From Oct. 24, 2016
Ok, so the APA has a code of conduct now. Several people have been raising questions about whether it could be used to silence people, and the questions are well taken. This code joins about 25 or so “Statements” that the APA has made over the years, having to do with a range of things, some related to ethics and some not.
Here’s what I’ve always found a bit strange – if you compare the APA’s statement to ethics statements in other disciplines, you find nothing about any ethical stance toward the objects of inquiry in the discipline. Anthropologists include in their statement issues about the treatment of research subjects. So do most other disciplines. In philosophy, though, we assume that we have no research subjects, or rather, that our objects of investigation are concepts which have no place, no source, and no audiences.
But of course, concepts do come from places, and that’s not just a contingent feature of their existence. If we assume that all concepts are already universal ones, and their source is irrelevant, it is no wonder that we have a hard time thinking philosophies of culture. It is no wonder it has taken so long for the organization to wrap its mind around the possibility that women’s experience is a unique source of concepts.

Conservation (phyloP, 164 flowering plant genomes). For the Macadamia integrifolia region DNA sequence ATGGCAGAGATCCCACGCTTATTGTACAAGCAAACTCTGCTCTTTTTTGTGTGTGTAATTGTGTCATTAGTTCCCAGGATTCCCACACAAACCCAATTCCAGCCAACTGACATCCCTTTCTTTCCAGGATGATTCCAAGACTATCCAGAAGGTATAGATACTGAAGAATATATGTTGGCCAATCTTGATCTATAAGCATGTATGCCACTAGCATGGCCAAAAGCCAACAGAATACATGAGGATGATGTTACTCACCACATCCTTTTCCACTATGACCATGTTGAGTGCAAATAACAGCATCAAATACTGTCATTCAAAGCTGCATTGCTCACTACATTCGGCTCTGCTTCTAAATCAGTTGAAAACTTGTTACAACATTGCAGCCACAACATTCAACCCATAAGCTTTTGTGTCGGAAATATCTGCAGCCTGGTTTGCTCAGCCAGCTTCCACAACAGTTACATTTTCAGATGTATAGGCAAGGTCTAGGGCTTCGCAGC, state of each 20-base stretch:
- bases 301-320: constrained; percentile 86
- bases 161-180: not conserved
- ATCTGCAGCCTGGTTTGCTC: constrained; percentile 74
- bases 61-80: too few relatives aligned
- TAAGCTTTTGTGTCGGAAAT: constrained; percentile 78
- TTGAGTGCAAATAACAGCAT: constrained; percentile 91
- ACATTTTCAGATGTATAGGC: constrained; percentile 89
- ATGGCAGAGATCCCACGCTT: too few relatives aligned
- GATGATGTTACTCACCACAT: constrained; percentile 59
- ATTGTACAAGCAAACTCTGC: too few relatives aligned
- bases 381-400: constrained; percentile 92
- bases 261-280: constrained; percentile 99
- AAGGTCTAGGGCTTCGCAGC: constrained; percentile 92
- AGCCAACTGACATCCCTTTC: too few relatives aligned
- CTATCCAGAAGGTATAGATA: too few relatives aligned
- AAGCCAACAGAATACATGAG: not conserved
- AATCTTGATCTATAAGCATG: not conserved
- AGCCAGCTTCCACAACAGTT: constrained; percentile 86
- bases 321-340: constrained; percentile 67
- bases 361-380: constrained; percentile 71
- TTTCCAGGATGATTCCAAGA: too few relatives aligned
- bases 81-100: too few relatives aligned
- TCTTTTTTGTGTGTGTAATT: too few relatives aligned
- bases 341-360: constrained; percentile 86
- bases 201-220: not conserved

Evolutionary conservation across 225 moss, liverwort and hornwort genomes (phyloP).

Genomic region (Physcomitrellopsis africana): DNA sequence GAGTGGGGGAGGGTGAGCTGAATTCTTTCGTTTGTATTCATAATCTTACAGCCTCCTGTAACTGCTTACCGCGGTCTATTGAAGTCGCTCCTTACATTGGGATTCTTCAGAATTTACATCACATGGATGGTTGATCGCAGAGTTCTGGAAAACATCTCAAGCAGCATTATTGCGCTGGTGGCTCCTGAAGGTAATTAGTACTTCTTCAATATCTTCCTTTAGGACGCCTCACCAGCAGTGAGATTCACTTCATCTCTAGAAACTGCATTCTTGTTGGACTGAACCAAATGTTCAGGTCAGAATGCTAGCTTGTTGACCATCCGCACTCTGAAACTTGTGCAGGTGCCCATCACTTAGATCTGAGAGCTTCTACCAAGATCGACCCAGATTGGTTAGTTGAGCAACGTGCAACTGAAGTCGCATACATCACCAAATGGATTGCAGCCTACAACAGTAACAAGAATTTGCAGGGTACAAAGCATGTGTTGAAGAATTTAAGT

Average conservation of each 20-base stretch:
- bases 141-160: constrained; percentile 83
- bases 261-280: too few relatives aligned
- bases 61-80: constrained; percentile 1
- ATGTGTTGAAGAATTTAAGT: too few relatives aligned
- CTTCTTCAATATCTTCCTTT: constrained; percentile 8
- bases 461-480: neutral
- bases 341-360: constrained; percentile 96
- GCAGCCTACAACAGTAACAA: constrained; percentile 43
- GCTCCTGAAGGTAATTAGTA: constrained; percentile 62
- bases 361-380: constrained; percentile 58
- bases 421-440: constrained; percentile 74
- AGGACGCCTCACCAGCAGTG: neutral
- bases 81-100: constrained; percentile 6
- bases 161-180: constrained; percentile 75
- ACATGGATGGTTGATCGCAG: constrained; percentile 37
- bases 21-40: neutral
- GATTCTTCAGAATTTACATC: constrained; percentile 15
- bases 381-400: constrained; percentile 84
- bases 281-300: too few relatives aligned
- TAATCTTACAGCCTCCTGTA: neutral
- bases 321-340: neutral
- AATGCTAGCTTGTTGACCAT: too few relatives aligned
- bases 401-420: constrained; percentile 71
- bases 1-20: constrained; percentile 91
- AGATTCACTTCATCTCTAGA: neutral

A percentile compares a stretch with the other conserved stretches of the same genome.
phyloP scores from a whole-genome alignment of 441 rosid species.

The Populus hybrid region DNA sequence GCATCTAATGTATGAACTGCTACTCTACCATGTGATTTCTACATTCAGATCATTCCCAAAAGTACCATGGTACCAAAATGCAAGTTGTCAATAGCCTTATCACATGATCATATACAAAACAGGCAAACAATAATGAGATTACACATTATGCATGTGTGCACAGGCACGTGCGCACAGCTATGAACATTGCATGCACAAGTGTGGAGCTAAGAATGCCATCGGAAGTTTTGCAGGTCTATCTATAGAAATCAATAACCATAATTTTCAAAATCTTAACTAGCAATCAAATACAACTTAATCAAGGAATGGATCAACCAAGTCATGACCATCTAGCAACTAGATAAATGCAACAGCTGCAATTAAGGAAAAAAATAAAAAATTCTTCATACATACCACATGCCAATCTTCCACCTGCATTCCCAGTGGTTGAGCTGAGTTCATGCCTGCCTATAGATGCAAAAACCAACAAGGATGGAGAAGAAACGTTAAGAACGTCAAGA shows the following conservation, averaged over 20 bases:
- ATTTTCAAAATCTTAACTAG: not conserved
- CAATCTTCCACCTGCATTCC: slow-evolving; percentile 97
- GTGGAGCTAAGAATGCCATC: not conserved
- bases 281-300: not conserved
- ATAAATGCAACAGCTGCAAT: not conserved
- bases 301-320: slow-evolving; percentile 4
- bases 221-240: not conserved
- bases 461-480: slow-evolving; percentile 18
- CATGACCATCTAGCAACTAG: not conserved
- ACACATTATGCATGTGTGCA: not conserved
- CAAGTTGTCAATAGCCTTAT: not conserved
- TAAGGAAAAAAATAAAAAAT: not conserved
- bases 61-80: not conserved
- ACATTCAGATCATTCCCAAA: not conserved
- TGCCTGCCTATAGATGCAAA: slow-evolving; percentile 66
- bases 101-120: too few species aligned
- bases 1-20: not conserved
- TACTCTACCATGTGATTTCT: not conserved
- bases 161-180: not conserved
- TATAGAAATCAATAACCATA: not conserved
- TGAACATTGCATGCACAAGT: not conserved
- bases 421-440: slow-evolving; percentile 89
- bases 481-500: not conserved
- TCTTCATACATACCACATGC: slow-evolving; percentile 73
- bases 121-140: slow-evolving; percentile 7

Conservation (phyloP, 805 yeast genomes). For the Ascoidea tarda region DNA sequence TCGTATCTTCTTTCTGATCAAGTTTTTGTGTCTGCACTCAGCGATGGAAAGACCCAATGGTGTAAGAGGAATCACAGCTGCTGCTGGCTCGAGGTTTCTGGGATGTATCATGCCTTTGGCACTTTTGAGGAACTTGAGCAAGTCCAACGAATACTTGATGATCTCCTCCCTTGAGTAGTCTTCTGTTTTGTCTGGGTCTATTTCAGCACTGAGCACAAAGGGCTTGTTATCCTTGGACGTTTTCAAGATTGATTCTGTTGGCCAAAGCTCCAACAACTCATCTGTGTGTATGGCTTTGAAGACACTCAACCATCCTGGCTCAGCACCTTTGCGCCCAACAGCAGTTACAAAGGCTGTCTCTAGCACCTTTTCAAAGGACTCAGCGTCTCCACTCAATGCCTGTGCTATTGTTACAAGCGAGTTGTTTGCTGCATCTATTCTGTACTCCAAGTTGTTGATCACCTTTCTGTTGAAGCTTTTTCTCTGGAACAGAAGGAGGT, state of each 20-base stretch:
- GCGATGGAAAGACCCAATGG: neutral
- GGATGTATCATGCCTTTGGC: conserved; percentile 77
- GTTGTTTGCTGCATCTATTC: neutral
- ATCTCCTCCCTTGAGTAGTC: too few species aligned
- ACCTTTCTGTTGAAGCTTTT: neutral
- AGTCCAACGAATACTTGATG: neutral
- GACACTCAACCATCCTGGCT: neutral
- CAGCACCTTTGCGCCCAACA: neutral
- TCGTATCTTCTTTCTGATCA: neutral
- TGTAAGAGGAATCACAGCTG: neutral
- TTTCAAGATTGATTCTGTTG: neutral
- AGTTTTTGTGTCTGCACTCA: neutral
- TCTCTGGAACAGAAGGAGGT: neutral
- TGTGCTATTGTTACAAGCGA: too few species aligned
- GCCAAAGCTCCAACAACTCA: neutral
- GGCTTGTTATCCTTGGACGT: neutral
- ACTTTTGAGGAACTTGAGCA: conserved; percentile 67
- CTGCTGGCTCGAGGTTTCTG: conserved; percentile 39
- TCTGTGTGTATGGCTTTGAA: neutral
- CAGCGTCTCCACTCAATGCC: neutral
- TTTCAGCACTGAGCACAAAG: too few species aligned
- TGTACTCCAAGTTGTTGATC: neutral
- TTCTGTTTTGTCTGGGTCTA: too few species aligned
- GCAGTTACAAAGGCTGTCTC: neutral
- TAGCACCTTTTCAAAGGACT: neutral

This occurred to me long ago because of African philosophy (and, it should be said, if the APA ever gets around to thinking about the sources of its concepts as having ethical standing, I’d like this to be known as an African philosophical contribution to the field). Odera Oruka went out to interview sages about philosophical concepts – is there any responsibility to those people, to represent those concepts faithfully, or to at least always recognize that a concept came from somewhere? What if we’re talking about concepts that come from linguistic structures, as people like Kwasi Wiredu and (in a different way) Barry Hallen have argued? Are there ethical standards we need in philosophy when we admit that the universal and the particular are in some way connected, or do we end up just absorbing all concepts into the great ocean of philosophical concepts, and so yet again miss any contribution made by cultures or people outside of the mainstream?
So, I think we need a new project – an ethics of philosophy which is not just a prelude to thought (i.e., how do we treat each other as professionals), but is embedded in our thought. It is ironic that the discipline that claims ethics as one of its areas, doesn’t actually apply that to its own scholarly activity.